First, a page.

NOAA’s Fisheries Service Announces $1 Million for Five Tribes to Help Recover Threatened and Endangered Species
NOAA’s Fisheries Service today announced nearly $1 million in grants to
assist 5 tribal governments to recover Atlantic salmon, Pacific smelt,
Steller sea lions, humpback whales, and Southern Resident killer whales
listed under the Endangered Species Act and to monitor the delisted
eastern Pacific Gray whale.
“NOAA’s Fisheries Service recognizes the essential role that tribal
governments play as stewards of these endangered marine mammal and fish
species,” said Eric Schwaab, assistant administrator for NOAA’s
Fisheries Service. “This new tribal grant program provides a valuable
mechanism to fund initiatives led by the tribes that protect and
recover species in need.”
The principal objective of the Species Recovery Grants to Tribes
Program is to support recovery efforts that directly benefit threatened
or endangered species, de-listed species, or species being considered
for listing. Recovery efforts supported by the program may involve
management, research, monitoring, and outreach activities or any
combination of these recovery activities. Projects focusing on Pacific
salmon species are not part of this program; conservation efforts for
those species may be funded through NOAA’s Pacific Coastal Salmon
"I'm pleased that so many of our tribal nation partners are taking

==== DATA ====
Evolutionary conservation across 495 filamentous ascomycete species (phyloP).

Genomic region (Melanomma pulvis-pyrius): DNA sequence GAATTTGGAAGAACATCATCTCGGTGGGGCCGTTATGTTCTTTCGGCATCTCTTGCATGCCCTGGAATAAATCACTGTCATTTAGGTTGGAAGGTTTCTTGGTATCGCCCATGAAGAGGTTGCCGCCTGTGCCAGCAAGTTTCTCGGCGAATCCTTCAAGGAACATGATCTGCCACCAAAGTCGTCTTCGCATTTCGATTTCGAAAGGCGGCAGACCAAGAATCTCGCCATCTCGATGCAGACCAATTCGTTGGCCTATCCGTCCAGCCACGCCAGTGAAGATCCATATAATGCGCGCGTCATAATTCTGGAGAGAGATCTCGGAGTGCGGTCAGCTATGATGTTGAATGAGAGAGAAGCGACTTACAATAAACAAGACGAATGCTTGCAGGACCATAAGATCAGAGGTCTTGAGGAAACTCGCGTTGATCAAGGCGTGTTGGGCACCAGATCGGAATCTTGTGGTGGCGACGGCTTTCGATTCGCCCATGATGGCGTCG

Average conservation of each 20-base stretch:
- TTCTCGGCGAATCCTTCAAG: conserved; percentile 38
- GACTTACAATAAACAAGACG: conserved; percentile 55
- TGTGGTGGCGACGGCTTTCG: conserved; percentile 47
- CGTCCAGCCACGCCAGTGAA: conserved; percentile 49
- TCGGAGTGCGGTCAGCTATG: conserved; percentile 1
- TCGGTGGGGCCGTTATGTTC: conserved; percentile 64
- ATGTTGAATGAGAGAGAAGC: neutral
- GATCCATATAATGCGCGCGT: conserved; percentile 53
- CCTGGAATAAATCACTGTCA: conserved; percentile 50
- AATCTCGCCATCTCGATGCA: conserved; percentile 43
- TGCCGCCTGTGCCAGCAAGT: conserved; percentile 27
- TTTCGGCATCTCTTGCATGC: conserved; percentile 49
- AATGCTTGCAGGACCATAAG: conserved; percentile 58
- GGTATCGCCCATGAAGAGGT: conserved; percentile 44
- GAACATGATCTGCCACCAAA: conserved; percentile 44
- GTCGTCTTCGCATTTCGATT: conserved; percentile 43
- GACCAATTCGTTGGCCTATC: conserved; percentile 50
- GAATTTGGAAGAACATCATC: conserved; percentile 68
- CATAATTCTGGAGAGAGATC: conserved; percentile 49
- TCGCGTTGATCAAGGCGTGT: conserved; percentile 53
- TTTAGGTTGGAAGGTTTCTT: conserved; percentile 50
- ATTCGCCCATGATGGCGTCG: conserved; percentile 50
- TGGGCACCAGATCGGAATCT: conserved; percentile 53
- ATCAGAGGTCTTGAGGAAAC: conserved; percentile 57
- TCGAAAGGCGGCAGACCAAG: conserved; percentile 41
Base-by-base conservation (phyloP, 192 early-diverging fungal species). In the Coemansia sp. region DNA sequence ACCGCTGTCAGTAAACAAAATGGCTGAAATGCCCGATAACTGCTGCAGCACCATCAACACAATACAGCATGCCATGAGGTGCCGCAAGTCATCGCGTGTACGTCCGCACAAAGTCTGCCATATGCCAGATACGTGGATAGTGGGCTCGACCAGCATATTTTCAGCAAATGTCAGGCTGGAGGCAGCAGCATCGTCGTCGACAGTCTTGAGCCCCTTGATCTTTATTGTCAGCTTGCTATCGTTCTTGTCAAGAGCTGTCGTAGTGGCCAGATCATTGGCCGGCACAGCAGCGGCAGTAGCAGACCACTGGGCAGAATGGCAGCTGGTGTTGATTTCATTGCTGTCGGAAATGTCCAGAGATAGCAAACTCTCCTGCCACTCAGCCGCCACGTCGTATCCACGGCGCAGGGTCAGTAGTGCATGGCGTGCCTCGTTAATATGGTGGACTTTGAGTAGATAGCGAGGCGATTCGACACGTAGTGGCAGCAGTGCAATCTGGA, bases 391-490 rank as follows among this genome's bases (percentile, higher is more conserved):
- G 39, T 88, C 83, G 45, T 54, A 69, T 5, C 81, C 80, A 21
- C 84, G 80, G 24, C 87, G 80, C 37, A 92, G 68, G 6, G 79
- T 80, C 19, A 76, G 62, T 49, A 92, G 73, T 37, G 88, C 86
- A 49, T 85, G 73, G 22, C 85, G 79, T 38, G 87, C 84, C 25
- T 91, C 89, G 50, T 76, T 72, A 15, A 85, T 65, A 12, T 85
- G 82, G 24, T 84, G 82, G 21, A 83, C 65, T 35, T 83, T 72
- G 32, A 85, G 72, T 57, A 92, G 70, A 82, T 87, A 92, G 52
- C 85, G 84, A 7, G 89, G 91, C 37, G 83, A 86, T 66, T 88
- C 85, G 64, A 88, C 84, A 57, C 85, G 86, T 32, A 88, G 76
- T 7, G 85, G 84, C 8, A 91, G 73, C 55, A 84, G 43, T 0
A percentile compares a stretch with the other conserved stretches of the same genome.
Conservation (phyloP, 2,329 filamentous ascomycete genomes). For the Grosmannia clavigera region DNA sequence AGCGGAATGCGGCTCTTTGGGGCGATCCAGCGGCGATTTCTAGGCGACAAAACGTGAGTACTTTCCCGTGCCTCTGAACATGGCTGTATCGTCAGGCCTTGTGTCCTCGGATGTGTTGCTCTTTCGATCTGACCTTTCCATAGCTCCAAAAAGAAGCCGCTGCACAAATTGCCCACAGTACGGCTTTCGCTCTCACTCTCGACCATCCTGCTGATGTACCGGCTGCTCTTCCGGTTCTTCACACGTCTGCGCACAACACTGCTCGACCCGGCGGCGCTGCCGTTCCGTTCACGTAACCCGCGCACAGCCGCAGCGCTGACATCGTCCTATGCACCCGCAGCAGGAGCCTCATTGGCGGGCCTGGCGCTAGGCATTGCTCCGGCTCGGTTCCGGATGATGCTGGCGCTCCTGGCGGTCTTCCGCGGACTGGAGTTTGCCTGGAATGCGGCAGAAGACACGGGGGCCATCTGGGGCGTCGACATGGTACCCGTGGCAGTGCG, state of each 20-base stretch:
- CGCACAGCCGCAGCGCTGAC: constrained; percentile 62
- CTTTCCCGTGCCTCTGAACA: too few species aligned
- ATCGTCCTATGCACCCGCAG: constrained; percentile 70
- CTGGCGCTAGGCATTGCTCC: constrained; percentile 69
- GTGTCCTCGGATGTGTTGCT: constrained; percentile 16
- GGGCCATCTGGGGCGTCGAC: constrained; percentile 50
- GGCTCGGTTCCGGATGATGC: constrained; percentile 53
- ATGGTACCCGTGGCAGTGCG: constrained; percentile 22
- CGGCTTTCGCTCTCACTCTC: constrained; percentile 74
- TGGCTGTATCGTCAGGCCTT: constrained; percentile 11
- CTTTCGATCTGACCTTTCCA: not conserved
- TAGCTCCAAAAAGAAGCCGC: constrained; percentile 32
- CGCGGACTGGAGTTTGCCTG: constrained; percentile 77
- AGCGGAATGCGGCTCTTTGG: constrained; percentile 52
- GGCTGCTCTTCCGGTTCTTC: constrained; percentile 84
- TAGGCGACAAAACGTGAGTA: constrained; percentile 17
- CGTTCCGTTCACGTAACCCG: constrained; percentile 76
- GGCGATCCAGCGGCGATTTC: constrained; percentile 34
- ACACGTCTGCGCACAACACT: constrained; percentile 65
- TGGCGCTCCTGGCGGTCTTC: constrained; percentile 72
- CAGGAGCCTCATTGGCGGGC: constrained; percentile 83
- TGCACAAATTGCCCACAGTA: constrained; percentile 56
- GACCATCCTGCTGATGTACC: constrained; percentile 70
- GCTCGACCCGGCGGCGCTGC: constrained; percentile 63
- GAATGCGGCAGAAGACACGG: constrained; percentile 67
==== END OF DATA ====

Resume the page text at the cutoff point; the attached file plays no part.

strong leadership roles in scientific research and natural resource
management in cooperation with NOAA,” said Don Chapman, the senior
advisor on Native American Affairs for the Secretary of Commerce. “The
grant awards to these 5 tribes are a testament to the dedication of
Indian Country to cultural and natural resource preservation."
The 5 proposals selected during the fiscal year 2010 grant cycle and
corresponding 2010 federal funding are:
1) Makah Tribal Council ($190,653): To conduct research and outreach
to identify and reduce threats to Steller sea lions, Humpback whales,
and Southern Resident killer whales and assess stock structure of
eastern Pacific Gray whales from Alaska to California in collaboration
with NOAA researchers.
2) Aleut Community of St. Paul Island Tribal Government ($158,085): To
investigate the Steller sea lion diet to determine how much of that
diet includes commercially used fish species and assess the levels of
contaminants that may be detrimental to the animals and the humans that
rely on them for subsistence.
3) Cowlitz Indian Tribe ($304,272): To determine habitat preferences
and impacts of sediment runoff from the land on habitat for Pacific
smelt, also called eulachon, in Lower Columbia River Tributaries.
4) Yurok Tribe ($193,975): To identify whether Pacific smelt are still
present in their historic range in the Klamath River, Mad River, and
Redwood Creek and estimate abundance if they are found.
5) Penobscot Indian Nation ($100,000): To hire a restoration biologist
to identify and implement measures to improve Atlantic salmon migration
and represent tribal interests regarding Atlantic salmon management.
The FY11 federal funding announcement will publish in December. For
more information about the program please visit:
NOAA’s mission is to understand and predict changes in the Earth's
environment, from the depths of the ocean to the surface of the sun,
and to conserve and manage our coastal and marine resources. Visit us
at http://www.noaa.gov or on Facebook at
Posted: October 6, 2010
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